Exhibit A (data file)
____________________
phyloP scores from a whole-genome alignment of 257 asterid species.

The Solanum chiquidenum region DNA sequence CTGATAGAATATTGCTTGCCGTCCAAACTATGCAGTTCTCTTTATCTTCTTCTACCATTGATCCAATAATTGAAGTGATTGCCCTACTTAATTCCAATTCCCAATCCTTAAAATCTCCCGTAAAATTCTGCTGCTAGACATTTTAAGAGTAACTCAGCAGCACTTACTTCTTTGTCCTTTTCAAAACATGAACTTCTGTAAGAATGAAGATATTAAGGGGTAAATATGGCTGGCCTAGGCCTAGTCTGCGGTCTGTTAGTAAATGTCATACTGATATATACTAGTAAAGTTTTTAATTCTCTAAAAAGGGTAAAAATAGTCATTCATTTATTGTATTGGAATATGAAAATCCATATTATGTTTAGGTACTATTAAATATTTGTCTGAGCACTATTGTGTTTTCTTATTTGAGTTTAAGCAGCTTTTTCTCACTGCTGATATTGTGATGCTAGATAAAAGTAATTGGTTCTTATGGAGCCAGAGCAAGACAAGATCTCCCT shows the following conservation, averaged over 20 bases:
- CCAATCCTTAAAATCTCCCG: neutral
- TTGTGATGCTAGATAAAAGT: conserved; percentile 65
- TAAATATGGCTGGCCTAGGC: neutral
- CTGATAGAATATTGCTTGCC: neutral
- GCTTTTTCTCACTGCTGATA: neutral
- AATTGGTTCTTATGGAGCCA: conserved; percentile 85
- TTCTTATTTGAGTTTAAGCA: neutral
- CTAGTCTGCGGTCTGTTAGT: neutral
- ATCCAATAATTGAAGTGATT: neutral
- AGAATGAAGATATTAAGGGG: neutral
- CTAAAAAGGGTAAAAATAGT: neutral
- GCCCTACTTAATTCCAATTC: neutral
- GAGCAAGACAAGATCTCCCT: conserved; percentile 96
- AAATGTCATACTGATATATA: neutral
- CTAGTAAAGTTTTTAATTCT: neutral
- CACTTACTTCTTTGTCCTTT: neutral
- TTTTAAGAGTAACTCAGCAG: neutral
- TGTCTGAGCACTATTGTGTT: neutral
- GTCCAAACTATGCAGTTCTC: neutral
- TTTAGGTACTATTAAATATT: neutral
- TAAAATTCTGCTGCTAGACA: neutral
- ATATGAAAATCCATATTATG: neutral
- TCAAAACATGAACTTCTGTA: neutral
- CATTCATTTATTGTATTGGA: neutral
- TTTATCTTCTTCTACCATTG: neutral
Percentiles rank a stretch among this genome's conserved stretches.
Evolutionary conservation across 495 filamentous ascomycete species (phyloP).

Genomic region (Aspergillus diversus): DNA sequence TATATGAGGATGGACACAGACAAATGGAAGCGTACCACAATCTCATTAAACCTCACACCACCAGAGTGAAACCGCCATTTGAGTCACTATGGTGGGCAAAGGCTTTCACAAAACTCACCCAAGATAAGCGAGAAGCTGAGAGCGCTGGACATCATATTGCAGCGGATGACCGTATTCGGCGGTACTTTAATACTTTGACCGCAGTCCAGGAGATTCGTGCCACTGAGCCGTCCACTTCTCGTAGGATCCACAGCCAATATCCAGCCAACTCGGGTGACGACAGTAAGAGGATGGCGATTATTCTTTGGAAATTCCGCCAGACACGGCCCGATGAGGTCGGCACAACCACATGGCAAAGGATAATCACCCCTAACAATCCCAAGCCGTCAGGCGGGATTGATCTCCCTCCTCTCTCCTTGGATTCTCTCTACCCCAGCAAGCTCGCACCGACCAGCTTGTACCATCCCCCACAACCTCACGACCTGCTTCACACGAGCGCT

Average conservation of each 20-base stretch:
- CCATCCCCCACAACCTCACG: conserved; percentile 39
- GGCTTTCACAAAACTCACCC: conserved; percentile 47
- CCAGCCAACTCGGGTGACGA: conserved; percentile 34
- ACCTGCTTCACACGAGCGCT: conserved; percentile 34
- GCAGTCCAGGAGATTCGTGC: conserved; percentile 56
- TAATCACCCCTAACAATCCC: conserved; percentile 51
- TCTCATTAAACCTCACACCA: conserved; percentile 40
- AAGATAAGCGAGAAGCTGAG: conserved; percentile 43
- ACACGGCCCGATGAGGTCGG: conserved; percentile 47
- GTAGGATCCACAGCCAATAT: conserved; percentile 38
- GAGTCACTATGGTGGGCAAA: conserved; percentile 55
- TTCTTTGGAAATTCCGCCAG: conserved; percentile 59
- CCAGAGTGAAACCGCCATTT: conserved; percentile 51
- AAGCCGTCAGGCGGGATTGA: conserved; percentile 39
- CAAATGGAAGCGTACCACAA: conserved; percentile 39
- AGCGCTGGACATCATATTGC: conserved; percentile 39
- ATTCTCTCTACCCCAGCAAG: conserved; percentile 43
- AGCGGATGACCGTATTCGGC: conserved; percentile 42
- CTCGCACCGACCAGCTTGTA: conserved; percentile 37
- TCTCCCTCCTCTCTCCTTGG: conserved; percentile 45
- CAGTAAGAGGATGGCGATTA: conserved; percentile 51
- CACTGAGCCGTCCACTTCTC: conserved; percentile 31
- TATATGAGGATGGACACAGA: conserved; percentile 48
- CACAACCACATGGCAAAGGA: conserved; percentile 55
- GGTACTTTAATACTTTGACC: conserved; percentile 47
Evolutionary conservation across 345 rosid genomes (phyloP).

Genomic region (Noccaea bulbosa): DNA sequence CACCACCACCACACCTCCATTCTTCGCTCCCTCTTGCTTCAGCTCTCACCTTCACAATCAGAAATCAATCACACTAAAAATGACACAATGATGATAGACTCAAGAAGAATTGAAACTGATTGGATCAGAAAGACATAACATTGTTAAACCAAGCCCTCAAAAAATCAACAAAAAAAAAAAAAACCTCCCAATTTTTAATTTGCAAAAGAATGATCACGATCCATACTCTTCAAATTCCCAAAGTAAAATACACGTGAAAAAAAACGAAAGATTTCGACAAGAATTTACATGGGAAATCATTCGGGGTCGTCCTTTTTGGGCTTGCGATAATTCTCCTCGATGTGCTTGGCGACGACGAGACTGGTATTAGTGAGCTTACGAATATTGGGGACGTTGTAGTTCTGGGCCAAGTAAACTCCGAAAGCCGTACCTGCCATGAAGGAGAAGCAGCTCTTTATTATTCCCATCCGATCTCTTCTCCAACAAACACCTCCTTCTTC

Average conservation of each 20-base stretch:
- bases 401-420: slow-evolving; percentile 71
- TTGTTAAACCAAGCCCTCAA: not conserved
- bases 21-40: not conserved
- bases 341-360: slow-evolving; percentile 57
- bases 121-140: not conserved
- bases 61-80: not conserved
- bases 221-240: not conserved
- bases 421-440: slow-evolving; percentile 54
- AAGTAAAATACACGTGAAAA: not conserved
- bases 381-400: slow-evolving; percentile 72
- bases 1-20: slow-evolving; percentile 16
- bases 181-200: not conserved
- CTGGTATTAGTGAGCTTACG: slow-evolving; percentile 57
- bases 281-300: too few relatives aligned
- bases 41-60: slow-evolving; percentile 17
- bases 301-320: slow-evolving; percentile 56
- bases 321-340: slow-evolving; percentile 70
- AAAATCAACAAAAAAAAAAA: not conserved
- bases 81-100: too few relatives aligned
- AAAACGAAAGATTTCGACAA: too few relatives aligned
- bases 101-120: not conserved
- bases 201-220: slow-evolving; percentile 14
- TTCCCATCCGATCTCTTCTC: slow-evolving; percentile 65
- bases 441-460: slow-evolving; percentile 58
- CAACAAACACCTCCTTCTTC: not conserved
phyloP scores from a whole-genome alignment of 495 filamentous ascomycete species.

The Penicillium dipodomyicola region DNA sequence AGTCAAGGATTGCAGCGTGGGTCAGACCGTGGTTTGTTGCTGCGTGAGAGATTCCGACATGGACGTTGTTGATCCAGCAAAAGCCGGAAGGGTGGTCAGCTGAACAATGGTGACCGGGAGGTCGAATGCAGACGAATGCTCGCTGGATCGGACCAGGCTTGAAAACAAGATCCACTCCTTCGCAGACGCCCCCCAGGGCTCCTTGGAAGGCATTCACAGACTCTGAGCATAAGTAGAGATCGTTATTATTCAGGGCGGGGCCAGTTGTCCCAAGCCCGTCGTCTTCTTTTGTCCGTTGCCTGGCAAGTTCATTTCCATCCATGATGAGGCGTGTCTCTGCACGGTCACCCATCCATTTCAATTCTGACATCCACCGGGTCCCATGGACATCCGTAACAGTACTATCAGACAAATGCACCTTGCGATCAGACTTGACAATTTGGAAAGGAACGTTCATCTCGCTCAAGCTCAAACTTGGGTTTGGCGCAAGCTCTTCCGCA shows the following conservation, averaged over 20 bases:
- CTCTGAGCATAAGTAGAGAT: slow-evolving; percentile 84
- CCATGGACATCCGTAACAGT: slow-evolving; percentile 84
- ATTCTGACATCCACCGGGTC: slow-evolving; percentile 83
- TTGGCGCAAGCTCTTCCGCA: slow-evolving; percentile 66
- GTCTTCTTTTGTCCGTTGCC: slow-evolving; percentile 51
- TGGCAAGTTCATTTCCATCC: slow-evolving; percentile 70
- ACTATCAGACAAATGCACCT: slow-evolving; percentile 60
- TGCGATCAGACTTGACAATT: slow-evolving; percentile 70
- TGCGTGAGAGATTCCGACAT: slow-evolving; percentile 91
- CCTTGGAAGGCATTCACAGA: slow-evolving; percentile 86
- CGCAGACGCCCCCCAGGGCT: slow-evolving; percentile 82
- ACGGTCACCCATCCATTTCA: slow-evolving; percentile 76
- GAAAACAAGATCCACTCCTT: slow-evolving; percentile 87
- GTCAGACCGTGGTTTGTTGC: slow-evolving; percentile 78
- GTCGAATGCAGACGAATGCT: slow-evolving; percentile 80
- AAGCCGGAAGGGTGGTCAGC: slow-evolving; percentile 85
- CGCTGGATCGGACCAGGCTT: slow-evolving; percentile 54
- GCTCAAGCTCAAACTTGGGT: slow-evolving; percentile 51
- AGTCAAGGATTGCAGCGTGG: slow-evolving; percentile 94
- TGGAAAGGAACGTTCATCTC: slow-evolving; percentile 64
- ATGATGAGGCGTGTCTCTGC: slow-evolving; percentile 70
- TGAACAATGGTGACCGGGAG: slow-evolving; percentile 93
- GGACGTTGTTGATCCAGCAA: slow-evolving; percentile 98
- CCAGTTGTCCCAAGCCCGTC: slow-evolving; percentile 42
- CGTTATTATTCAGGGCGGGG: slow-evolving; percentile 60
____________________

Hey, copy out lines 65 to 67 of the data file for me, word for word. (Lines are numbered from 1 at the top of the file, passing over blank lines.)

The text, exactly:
- bases 61-80: not conserved
- bases 221-240: not conserved
- bases 421-440: slow-evolving; percentile 54